Waiting and lining up was a challenge for Master SSG.  Given that we 'only' had three attractions to queue for and that the lines were within metres of each other, I'm glad I've put off attempting the big theme parks for at least another year or two.  All up, we spent about 4 hours at Scenic World.  We managed to sample a bit of everything that was on offer (except for the sculpture garden) but if you are planning a trip with younger children, be prepared that it may be a shorter visit than you had anticipated on account of their endurance and patience.


Our first 'ride' was the Skyway, a glass floored cable car suspended 270m above Katoomba falls.


It was just breathtaking seeing the mountains around us and the falls below us.



The Skyway's eastern station (outside of the main building) delivers you to the Prince Henry Cliff Walk.  It's also possible to get to Echo Point from here too.



The walk is well maintained and 'easy' to do but we only did short sections of it because it was very tempting for a certain person to literally veer off the beaten track.



Sorry for The Three Sisters overload in this post.


We took the Skyway back to Scenic World.


We had a little break before facing the queue for our next ride.  The atmosphere at Scenic World is a bit like a ski resort.  Lots of young tanned people are on staff, clad in adventure wear (as opposed to active wear) and all quick with a joke and a perfect smile.  The soundtrack was just as beat driven as it was in the snow (in the two times in my life that I've visited it but you get what I'm trying to say...).



In addition to the food outlets there's also a gift shop and this is the only photo I took inside it.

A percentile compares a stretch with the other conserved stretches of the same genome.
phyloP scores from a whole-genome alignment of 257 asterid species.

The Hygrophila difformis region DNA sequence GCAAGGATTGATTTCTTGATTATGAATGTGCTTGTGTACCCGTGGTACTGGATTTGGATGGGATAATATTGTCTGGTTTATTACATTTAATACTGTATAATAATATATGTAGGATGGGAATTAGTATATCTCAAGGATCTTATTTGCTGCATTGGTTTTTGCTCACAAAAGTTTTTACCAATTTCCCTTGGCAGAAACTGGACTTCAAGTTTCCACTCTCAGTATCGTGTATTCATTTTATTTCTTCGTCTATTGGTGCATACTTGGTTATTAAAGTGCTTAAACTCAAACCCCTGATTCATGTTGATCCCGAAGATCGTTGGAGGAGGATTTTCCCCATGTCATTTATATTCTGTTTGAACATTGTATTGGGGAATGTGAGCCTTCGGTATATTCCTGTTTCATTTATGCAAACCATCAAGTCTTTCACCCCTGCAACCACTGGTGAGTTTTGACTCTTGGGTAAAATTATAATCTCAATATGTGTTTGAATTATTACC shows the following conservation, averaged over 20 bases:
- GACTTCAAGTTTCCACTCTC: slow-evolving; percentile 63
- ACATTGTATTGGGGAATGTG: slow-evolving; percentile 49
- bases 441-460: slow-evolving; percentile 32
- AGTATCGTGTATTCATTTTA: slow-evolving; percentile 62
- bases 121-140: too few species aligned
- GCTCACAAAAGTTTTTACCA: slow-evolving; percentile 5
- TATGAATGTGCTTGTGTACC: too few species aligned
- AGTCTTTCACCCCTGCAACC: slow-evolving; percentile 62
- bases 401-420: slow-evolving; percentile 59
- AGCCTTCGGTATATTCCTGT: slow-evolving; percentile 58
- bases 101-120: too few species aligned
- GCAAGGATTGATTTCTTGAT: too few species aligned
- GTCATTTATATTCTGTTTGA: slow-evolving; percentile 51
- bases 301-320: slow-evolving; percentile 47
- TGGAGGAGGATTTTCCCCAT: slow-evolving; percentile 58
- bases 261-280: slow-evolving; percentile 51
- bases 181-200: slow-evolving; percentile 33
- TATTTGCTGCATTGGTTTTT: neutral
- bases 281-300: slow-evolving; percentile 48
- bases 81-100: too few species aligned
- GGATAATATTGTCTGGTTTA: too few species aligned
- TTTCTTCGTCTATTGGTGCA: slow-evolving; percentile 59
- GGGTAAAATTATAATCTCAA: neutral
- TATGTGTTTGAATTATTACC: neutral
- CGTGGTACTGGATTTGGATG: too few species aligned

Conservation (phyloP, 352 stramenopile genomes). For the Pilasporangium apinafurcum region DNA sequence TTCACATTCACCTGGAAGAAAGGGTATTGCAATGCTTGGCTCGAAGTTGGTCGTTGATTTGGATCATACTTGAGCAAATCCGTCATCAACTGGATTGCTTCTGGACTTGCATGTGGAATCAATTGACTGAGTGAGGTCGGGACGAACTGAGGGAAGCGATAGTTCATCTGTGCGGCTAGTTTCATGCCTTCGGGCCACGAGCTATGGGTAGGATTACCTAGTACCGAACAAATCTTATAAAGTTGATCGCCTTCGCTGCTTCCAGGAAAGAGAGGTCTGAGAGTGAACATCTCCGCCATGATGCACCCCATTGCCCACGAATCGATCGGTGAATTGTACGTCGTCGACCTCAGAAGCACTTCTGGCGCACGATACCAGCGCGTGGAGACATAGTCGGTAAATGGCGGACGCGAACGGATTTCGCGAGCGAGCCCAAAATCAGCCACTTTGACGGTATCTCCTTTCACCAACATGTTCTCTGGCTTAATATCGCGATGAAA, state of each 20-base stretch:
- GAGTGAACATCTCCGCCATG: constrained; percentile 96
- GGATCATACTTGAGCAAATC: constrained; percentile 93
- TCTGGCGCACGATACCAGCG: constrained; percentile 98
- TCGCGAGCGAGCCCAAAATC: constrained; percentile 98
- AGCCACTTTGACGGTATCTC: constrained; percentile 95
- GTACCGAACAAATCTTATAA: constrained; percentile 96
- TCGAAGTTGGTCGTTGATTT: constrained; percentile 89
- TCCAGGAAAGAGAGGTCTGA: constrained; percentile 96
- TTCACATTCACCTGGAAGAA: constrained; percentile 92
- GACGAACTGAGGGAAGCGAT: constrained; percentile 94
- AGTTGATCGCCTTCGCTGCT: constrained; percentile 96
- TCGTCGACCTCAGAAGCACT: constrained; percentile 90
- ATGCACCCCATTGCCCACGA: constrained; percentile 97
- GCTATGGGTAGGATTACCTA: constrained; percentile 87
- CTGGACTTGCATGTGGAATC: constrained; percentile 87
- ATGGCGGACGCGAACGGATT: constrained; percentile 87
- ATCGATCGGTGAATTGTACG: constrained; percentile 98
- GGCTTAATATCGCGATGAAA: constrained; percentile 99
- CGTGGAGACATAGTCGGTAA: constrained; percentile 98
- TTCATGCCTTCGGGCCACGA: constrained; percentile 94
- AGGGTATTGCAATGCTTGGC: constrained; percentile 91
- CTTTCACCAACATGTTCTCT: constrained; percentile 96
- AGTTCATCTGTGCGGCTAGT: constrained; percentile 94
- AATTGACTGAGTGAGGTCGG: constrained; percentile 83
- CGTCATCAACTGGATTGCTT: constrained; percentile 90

They're wooden scent diffusers and they were tempting playthings for all the children waiting in line for the Scenic Railway which was the ride with longest wait on the day we visited.


The current incarnation of the railway was built in 2013 and is the steepest passenger train in Australia.  It descends 310 metres at a 52 degree incline into the Jamison Valley.




This is what the existing rail line looks like.

The original sky train.  Look at the lack of safety restraints!  It was a different world in the 1930s...


The original railway was a mining train that was open to the public at weekends.  The original train is still on display next to the current one.


It was just a bit thrilling descending that far down a valley, being plunged into darkness and then finally looking up at the ranges.  It was well worth the half an hour wait in line.


After alighting the train, we joined the Scenic Walkway for a ten minute walk through the valley.


My train buff kindergartener had plenty to explore.


The walkways were canopied by the trees of the forest and it was one of the most peaceful and refreshing tourist attractions I've ever wondered through.




We ended the day with a ride back up to the top of the escarpment on the Scenic Cableway.


We saw Orphan Rock on the way through.  It used to be open to hikers but is now too unstable for humans to explore.


We waited for the shuttle bus back to Katoomba station with this steam clock for company.  It actually whistles instead of chiming and almost looked golden in the autumn sun.  The clock plays sections of Waltzing Matilda on the quarter, half and full hours.  Did you know that most of the functioning steam clocks in the world are designed and built by the Canadian Raymond Saunders?

Have you visited the Blue Mountains?  What's the most adventurous thing you've done on its ranges and/or in its valleys?

2 comments:

  1. That looks like such a fun day out! I really like the blue mountains, it always looks so fun in photos, but I've never been! I'm glad you had a good day out, even if the queues were a bit much on a busy school holiday.

    The railway looks a little scary, but I have two boys who would love it very much!

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  2. We just got ourselves annual passes for Scenic World and I'm looking forward to getting good use out of them. We arrived just after opening on Easter Monday (9.30am?) and the queues were doable, but things got hectic towards the end. Our visitors opted for the medium length walk between the train and cable car which was good, but I'm keen to do the long one next time. I love those boardwalks down there, as you say so peaceful and refreshing. Also some cool wildlife around if you keep your eyes peeled!